A proposed new map that would dramatically change North Carolina’s congressional districts would give one Charlotte-area representative a half-dozen new counties and leave another far outside her district.
Democratic Rep. Alma Adams represents the 12th District, which now runs from Charlotte to her home of Greensboro.
Under the plan approved by a legislative committee Wednesday – and expected to be passed by the entire General Assembly this week – the 12th would shrink to Mecklenburg County. That would leave Adams 90 miles up the road on Interstate 85.
And Republican Robert Pittenger, whose 9th District now includes parts of Mecklenburg, Iredell and Union counties, would see his district extend to Fayetteville.
Barring action from the U.S. Supreme Court that would leave existing districts intact, lawmakers are expected to cancel the congressional elections scheduled for March 15 and set a new election date. That would mean reopening candidate filing.
Adams said in a statement that she remains focused on doing her job. “I’m confident that voters will remember my more than 30 years of dedicated public service when the time comes to cast their ballots,” she said.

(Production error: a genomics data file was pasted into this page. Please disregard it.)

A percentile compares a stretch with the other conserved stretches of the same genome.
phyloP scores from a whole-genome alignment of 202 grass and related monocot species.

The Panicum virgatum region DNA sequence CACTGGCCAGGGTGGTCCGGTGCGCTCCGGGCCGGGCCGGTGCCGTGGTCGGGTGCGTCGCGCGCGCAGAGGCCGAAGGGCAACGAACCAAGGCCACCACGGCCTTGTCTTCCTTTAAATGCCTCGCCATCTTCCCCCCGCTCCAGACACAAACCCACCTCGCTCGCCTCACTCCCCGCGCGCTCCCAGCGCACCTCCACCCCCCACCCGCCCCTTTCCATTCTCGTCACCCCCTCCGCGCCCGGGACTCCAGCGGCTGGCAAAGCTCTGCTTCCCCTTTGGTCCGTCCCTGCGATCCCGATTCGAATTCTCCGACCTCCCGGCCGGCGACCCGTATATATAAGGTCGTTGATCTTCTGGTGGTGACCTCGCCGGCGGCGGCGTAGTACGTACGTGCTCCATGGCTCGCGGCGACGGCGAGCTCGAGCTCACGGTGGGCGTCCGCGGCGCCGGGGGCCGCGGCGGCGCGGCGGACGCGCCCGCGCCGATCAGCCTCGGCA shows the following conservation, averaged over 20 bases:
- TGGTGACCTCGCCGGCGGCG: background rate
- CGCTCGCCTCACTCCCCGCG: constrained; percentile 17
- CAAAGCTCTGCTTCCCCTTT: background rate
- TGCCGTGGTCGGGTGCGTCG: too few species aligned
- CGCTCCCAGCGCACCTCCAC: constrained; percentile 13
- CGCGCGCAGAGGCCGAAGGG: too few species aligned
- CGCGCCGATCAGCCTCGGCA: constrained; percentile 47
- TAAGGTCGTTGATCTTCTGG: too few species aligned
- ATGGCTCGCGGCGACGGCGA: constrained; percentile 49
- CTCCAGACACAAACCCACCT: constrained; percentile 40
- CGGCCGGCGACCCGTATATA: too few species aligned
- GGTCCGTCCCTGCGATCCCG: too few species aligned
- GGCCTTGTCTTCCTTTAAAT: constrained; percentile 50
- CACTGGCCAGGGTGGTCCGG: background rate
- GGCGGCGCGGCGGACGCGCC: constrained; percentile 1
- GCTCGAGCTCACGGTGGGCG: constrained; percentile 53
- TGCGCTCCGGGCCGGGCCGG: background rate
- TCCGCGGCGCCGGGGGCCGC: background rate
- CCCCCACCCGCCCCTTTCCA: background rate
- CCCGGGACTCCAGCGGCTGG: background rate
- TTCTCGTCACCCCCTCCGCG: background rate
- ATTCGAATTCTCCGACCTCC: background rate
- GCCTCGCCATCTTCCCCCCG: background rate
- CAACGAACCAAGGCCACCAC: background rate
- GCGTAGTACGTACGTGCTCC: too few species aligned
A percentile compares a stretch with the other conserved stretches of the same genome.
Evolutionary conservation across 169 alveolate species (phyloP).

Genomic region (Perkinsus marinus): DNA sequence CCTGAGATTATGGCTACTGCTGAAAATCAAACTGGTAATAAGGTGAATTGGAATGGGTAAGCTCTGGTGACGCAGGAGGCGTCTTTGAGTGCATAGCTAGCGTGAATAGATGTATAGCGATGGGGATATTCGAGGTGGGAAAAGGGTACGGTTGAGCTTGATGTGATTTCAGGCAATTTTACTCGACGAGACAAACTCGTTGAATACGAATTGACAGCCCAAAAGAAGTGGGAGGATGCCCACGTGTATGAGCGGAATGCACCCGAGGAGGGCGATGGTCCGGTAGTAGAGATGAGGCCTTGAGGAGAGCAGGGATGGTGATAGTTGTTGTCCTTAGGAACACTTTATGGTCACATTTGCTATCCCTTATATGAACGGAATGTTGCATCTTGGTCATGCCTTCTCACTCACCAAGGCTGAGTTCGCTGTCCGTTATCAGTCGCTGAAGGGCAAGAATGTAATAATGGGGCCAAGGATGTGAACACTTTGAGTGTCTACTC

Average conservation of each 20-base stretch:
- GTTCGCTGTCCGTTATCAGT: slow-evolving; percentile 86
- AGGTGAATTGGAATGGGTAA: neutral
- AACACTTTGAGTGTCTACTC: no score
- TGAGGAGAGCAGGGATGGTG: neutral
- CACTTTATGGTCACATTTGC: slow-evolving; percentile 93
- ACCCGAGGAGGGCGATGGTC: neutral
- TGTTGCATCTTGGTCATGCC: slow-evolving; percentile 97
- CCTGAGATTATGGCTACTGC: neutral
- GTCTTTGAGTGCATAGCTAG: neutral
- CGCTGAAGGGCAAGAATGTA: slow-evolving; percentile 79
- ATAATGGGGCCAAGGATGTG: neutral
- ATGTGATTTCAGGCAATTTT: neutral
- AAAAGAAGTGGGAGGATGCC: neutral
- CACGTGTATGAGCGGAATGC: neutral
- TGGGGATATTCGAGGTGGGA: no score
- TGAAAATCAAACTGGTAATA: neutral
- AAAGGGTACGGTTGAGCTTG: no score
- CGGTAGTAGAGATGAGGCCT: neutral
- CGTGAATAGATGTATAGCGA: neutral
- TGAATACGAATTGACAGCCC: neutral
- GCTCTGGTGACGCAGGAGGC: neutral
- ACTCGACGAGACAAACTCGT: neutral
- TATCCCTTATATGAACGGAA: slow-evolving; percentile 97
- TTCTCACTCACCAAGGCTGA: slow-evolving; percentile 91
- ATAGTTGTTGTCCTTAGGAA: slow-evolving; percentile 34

In a statement, Pittenger said the proposed map “doesn’t change my commitment to serving the people of North Carolina’s 9th Congressional District.”
“If the district boundaries change, we will be honored to extend that same excellent constituent service to additional communities,” he said.
The new map also would affect Republican Rep. Richard Hudson of Cabarrus County, who represents the 8th District. That district would lose some counties to the new 9th.
Democrats generally denounced the map. Senate Minority Leader Dan Blue of Raleigh called it an “abomination” and “an assault on democracy.” Republicans applauded it.
The map also put GOP Rep. George Holding of the 13th District and Democrat David Price of the 4th into the same district. Republican Reps. Patrick McHenry of Lincoln County and Mark Meadows would see their districts – the 10th and 11th – remain relatively unchanged.
Adams could still run in the 12th, despite living far from Mecklenburg County.
“Thank goodness if you’re an incumbent that you don’t have to live in your district to represent your district,” said Michael Bitzer, a Catawba College political scientist.
There’s nothing in the Constitution that requires a representative to live in his or her district. Several congressional candidates this year live far from the districts they want to represent.
Republican Albert Wiley Jr., for example, lives on a barrier island off Bogue Sound in southeastern North Carolina. He’s running in a district that runs from Gaston County to Asheville.
For years, Republican Rep. Sue Myrick and Democrat Mel Watt represented the 9th and 12th districts despite living two doors apart in Charlotte’s Fourth Ward.